The importance of Laws, whether they be those that govern the class, the school, or the country, are consistently reinforced throughout regular school days, as well as when dealing with behaviour and through school assemblies. We know that an important part of our work is to create productive members of a future society. All children sign a Home School Agreement when they start at Southridge and at the start of each term we reinforce our school values, motto and school rules. Pupils are taught the value and reasons behind laws, that they govern and protect us, the responsibilities that this involves and the consequences when laws are broken. Visits from authorities such as the Police; Fire Service; Lifeguards etc. are regular parts of our calendar and help reinforce this message.
Democracy is evident across the school. Each year begins with a democratic process where each class can nominate representatives for our school council. The School Council meet regularly and is able to genuinely effect change within the school. Pupils have the opportunity to have their voices heard through our School Council and Pupil Questionnaires. Any pupil or staff member can bring an item for the agenda at meetings but the key focus areas are school priorities, supporting charities and school development. The winner of the class Core Values Award each term are based on pupil votes. Our school behaviour policy involves rewards which the pupils vote on as a class group. Children have an annual questionnaire with which they are able to put forward their views about the school. Our School Council recently attended a Local Democracy Event at the Local Council Chamber.
Within school, pupils are actively encouraged to make choices, knowing that they are in a safe and supportive environment. As a school we educate and provide boundaries for young pupils to make choices safely, through of provision of a safe environment and empowering education. Pupils are encouraged to know, understand and exercise their rights and personal freedoms and advise how to exercise these safely, for example through our E-Safety and PSHE lessons. Whether it be through choice of challenge, of how they record, of participation in our numerous extra-curricular clubs and opportunities, pupils are given the freedom to make choices.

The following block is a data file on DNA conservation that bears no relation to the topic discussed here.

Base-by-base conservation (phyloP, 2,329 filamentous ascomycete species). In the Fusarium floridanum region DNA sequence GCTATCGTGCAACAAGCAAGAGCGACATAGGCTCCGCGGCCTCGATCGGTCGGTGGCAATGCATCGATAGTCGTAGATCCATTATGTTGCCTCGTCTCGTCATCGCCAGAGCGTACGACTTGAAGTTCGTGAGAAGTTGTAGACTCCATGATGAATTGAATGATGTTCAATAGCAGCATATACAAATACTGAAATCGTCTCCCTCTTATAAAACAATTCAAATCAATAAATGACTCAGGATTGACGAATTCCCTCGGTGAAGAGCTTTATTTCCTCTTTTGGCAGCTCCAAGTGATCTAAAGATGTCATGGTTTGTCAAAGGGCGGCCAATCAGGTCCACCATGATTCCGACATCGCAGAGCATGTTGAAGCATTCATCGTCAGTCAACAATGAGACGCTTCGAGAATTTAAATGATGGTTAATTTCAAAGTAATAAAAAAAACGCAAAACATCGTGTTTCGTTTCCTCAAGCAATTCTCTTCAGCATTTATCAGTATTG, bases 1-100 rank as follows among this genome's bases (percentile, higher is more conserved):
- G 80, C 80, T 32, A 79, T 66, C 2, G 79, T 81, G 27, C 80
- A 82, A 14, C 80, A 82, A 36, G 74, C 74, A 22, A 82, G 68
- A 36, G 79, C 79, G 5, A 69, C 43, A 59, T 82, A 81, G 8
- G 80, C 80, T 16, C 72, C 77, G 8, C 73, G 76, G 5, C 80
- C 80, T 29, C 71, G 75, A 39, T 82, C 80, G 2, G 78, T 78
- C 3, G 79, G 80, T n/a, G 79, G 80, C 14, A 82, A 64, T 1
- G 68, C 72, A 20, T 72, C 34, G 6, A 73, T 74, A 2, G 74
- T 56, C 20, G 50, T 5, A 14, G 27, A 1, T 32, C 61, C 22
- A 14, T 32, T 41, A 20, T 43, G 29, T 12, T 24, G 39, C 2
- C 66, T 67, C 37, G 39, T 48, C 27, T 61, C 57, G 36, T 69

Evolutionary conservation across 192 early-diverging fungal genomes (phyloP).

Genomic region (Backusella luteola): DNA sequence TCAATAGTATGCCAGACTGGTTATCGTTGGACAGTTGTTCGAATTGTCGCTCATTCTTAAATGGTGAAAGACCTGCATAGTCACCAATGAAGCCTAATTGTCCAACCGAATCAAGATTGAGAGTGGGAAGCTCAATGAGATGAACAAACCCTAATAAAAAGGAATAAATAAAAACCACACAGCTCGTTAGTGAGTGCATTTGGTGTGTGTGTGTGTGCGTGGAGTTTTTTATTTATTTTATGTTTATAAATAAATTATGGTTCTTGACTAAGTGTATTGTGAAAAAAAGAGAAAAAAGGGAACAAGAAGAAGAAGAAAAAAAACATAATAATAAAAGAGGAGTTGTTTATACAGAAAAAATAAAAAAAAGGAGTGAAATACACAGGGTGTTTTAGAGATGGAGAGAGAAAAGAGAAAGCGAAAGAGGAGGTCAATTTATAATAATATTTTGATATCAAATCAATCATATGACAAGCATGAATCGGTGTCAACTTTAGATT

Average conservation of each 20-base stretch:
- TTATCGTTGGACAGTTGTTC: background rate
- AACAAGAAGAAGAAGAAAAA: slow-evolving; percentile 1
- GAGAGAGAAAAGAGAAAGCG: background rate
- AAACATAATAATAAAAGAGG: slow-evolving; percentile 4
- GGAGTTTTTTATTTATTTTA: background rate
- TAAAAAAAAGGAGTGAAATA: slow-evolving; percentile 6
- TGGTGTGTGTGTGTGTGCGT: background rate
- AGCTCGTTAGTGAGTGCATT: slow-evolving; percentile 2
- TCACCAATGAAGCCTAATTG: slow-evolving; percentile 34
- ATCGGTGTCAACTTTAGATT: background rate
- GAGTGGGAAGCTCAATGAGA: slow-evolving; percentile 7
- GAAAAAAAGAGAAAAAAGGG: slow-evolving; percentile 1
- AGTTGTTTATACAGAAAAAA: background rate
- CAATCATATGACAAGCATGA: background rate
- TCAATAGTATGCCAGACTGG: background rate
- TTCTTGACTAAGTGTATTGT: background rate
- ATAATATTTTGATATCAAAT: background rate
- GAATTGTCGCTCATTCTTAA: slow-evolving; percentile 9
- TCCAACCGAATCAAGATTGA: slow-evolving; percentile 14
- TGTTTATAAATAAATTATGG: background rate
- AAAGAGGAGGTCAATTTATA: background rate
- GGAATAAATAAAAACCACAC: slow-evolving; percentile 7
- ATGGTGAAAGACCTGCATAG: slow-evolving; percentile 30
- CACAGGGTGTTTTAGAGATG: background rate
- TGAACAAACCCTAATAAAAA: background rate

Development of Skills and Attitudes to Contribute Positively to Life in Modern Britain:
Our children are encouraged to value the school building and contents and to see the link between finance and material possesions. They follow the school rules which are reinforced regularly. Children learn about key figures in history who have contributed to positive changes in society and consider how they can emulate these ideas. Children have lots of opportunities for learning about Great Britain and the wider world around us. Older children are encouraged to support younger children at key times such as assemblies and lunch times. Children learn about different careers starting in Reception and they enjoy visitors who speak to them about career prospects for the future. A huge variety of extra-curricular activities are available to promote a positive mental attitude and team spirit. Children learn about healthy competition and how working together can make us even stronger. Children also are aware of their geographical location in the North east of England and know about various places along the coast e.g. local landmarks such as St Mary’s Lighthouse and Tynemouth Priory. Children also learn about the world wars and commemorate November 11th each year.